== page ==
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Pray without ceasing

In St Paul’s first letter to the Thessalonians, he advises us that Christians should “pray without ceasing”, along with thanksgiving and rejoicing. This is not a command so unachievable we end up hurling ourselves into despair and despondency; rather it is looking in hope and expectation towards our full union with God. It is an invitation to a full, constant and deeply personal relationship with the Risen Lord.

Rejoice always, pray without ceasing, in everything give thanks; for this is the will of God in Christ Jesus for you

1 Thessalonians 5:16-18

Everyone is a beginner

Even the greatest saints admit that they are only just beginners in prayer. Metropolitan Silouan once said that prayer is a struggle until one’s last breath. So how do we start to pray? We start as we are and where we are. We can start by trying to understand what prayer might be, and what it is not.

At its most simple, prayer is placing oneself in the presence of God, being silent, and listening.

Be still, and know that I am God…

Psalm 46: 10

It is important to note that our first aim in prayer is to listen, not to speak. Be Still! God knows you infinitely more than you know yourself. He knows what you need (which may not be what you want…) He knows what troubles you, and as a loving Father wants you to be with Him. A long shopping-list of wants and desires is not needed. He is much more interested in bringing you closer to Himself, then everything else will follow from that.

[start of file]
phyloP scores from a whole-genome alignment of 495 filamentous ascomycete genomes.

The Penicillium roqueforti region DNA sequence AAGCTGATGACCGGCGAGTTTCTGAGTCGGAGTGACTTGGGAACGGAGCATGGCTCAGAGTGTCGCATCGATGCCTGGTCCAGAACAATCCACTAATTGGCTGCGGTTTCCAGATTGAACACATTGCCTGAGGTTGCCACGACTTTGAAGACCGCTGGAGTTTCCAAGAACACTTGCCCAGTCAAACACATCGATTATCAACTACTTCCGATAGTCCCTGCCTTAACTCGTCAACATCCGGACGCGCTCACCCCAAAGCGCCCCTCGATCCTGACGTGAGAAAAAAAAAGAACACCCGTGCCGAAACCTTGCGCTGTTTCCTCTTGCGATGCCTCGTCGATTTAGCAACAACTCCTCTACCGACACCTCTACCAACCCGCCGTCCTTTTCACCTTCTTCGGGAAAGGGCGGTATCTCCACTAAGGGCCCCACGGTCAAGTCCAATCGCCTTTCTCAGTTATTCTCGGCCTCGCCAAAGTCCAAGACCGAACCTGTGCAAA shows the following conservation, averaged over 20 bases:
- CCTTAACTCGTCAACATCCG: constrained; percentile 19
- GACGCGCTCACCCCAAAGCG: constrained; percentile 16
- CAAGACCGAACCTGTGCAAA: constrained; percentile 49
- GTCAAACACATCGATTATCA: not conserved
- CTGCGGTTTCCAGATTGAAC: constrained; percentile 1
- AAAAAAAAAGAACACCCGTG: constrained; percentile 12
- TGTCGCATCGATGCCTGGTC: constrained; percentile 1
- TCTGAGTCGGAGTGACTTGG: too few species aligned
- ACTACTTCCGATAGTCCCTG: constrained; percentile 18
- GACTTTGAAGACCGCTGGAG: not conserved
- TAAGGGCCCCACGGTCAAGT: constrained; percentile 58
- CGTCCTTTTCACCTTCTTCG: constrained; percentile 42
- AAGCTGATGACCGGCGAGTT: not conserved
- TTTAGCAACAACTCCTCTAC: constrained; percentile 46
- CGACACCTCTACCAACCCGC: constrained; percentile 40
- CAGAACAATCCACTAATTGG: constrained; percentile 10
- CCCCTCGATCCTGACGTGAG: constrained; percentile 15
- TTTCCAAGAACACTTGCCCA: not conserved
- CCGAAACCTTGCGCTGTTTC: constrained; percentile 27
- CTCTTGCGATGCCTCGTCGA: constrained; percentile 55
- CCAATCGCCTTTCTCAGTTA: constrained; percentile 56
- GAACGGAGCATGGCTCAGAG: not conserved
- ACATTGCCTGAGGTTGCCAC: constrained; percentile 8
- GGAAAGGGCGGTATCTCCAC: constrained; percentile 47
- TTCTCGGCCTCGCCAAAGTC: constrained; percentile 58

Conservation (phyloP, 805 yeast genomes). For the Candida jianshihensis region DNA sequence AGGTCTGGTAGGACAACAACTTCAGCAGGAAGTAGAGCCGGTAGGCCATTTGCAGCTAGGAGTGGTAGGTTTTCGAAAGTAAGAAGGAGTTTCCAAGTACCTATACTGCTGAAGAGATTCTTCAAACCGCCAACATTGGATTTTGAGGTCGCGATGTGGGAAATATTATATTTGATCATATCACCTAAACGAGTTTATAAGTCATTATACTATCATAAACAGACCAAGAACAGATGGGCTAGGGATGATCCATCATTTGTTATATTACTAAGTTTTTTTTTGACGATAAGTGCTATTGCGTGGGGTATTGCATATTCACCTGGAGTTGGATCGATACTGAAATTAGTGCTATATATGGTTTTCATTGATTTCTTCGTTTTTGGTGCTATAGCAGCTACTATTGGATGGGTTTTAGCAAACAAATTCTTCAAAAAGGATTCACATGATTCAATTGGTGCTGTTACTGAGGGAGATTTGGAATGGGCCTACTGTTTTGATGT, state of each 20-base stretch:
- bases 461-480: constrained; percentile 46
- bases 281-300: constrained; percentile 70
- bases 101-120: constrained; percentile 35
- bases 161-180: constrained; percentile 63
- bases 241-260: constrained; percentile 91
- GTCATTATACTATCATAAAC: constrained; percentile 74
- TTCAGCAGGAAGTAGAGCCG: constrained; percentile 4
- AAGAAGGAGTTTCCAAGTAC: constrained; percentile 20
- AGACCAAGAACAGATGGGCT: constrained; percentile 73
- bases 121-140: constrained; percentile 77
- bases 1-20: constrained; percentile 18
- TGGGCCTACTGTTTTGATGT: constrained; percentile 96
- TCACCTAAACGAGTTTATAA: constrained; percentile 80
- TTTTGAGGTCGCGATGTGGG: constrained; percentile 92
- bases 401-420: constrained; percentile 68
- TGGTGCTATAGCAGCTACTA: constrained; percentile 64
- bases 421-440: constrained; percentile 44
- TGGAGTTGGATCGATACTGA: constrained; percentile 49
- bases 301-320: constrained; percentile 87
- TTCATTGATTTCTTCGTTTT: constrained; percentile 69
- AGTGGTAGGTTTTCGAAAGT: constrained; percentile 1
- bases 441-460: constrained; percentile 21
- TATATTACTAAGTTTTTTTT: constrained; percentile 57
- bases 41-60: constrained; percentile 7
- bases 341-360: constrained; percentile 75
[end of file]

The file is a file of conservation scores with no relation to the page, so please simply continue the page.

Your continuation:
Sign of the Cross

Perhaps the first form of prayer a new Orthodox Christian learns, whether as a young child or as an adult convert, is how to make the sign of the cross. This is perhaps the most powerful way of praying without words… or in other words, praying with your body.*

Whenever an Orthodox Christian brings God into mind, he will inevitably make the sign of the cross: in church, at home, at work, in the street, on the sportsfield, where ever he happens to be. Making the sign of the cross is an offering of ourselves, and of those for whom we pray, before the unconditional and ever-flowing Love of God. We may make the sign of the cross as soon as we wake in the morning, before we start work, when we hear of someone who is ill, or when we see an ambulance race past us. Sportsmen and women may make the sign of the cross when winning a match or scoring a goal. The list is as long as all human endeavour, as it is an immediate way of offering up that particular part of our life to God in that very moment.

As Orthodox Christians, we make the sign of the cross with our thumb and first two fingers held in a pointed shape, with the other two fingers (the ‘ring finger’ and the ‘little finger’) folded inwards towards the palm. This way of holding the hand reminds us of the Three Persons of the Holy Trinity and the Two Natures of Christ.

Holding our right hand like this, we then touch our forehead, the middle of our torso, our right shoulder and our left shoulder. In this way we are offering all of ourselves (and those for whom we pray) to God: mind, heart, good side and bad side.

Physical Prayer

Making the sign of the cross is the most fundamental form of prayer. It uses no words, but instead uses our bodies, given to us by God, to offer prayer back to Him.

*Our article Prayer III will look at other ways we use our bodies in prayer.

Later on, we may even start to speak in God’s presence!